On the 50th anniversary of the Kennedy assassination, it is time to lay the conspiracy theories to rest.
Since 1963, Americans have found it difficult to believe that one maladjusted loner, Lee Harvey Oswald, could have singlehandedly killed President John F. Kennedy. The president had many powerful enemies, the thinking goes; surely they were behind the assassination.
Even the U.S. government has had trouble letting go of the conspiracy idea. After the Warren Commission concluded that Oswald acted alone, a congressional committee in 1979 concluded that there was likely a second gunman.
The committee also said there was no evidence implicating the Soviet Union, the Cuban government, anti-Castro Cuban exiles, the Mafia, the Secret Service, the FBI or the CIA.
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The committee based its conclusions on acoustics evidence from a police motorcycle’s microphone, but it never resolved the central problem that no positive evidence of a conspiracy — evidence that would stand up in court or that a competent historian would consider credible — has materialized.
No credible eyewitnesses saw a second gunman. The rifle found in the School Book Depository was Oswald’s. The only bullets found at the scene came from that rifle.
Oswald was a committed communist who had lived in the Soviet Union and admired Kennedy’s nemesis Fidel Castro. He had delusions of importance that would never be fulfilled by normal means.
Political assassination had been on his mind for some time; he used the same rifle in an earlier assassination attempt on right-wing ex-general Edwin Walker in Dallas.
Oswald also had opportunity. He conveniently worked at the School Book Depository. He was a former Marine marksman.
He was quickly apprehended, but his murder by Jack Ruby two days later fanned the fires of the conspiracy theorists, who assumed that Ruby had killed Oswald as a cover-up.
Theorists from Jim Garrison to Oliver Stone have woven complex scenarios to explain the plots of various groups or individuals to kill the president, but they remain just theories.
The most persistent questions associated with the assassination have revolved around the basic physics and geometry of the event: Is it possible that three bullets were fired from the Sixth Floor, with two of those shots causing the wounds to Kennedy and Gov. John Connally? The answer is a resounding “yes.”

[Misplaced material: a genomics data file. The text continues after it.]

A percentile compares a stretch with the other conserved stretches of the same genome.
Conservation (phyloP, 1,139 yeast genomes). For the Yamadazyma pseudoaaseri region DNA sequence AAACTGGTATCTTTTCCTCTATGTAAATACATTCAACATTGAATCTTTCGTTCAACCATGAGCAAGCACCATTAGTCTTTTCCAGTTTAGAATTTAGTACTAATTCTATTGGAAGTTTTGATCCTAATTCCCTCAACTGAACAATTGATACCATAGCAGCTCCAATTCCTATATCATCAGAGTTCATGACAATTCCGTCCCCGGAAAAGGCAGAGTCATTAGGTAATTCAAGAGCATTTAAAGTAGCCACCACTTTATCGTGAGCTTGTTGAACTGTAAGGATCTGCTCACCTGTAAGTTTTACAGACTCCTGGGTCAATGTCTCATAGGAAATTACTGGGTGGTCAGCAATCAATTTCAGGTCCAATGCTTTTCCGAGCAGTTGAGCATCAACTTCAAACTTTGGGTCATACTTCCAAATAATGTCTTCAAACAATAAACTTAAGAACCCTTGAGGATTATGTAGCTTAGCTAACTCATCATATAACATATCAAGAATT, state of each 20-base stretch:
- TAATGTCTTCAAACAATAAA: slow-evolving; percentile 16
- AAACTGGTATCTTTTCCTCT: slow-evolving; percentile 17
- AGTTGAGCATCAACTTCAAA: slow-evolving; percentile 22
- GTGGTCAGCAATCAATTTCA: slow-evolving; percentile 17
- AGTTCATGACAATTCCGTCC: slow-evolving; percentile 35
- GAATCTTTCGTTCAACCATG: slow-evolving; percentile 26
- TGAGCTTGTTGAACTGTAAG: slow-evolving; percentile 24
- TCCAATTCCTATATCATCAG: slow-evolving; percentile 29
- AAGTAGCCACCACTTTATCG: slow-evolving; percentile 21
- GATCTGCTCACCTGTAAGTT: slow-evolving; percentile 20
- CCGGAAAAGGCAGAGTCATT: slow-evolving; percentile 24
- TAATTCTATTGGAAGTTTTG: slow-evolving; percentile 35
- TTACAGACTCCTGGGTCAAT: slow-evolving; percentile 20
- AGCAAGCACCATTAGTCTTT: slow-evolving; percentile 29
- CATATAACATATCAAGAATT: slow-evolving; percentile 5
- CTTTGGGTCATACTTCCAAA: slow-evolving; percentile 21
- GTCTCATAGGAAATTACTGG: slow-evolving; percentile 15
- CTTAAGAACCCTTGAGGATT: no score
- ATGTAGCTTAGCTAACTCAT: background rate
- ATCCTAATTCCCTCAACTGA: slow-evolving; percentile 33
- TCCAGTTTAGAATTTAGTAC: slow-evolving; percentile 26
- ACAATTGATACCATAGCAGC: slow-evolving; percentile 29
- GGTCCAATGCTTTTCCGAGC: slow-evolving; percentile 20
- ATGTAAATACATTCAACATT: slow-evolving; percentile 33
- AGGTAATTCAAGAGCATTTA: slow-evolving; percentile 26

Starting with pioneering 3D computer modeling by Dale Myers a decade ago and reaching a new sophistication with the laser-scanned scene reconstruction by Tony Grissim and Michael Haag (as detailed on a recent Nova documentary), science has shown not only that the second bullet — fired from the Sixth Floor — wounded both Kennedy and Connally, but also that the third bullet, which shattered the president’s skull, was consistent with a shot fired from the Sixth Floor, not the grassy knoll.
The Nova documentary likewise featured high-tech ballistics tests by Michael and Luke Haag showing that Oswald’s full-metal-jacketed Carcano bullet was quite capable of causing Kennedy’s and Connally’s wounds and emerging relatively pristine.
New forensics studies by teams from the Boston University Medical School and the Army’s Biophysics Lab also confirm that the nature of both men’s wounds was precisely what would have been caused by that bullet fired from that trajectory.
Recent acoustics studies have thoroughly discredited the always-controversial theory of a fourth gunshot. And for those who argue that Oswald could not have gotten off three shots in six seconds, there are ample YouTube videos showing otherwise.
All that remains is the unproven notion that Oswald somehow had been inspired or manipulated by parties unknown. But if Soviets or Cubans prodded or encouraged him (which they have vehemently denied), it scarcely changes the reality that Oswald acted alone in killing Kennedy.
Those who continue to insist upon a conspiracy have one thing in common: They fervently want it to be true. This disqualifies them as credible analysts of the event.
No serious law-enforcement official or historian — people whose professional reputations rest on an objective examination of evidence — can believe that there was more than one gunman in Dealey Plaza that day.
Gregg Cantrell holds the Erma and Ralph Lowe Chair in Texas History at TCU and is president of the Texas State Historical Association.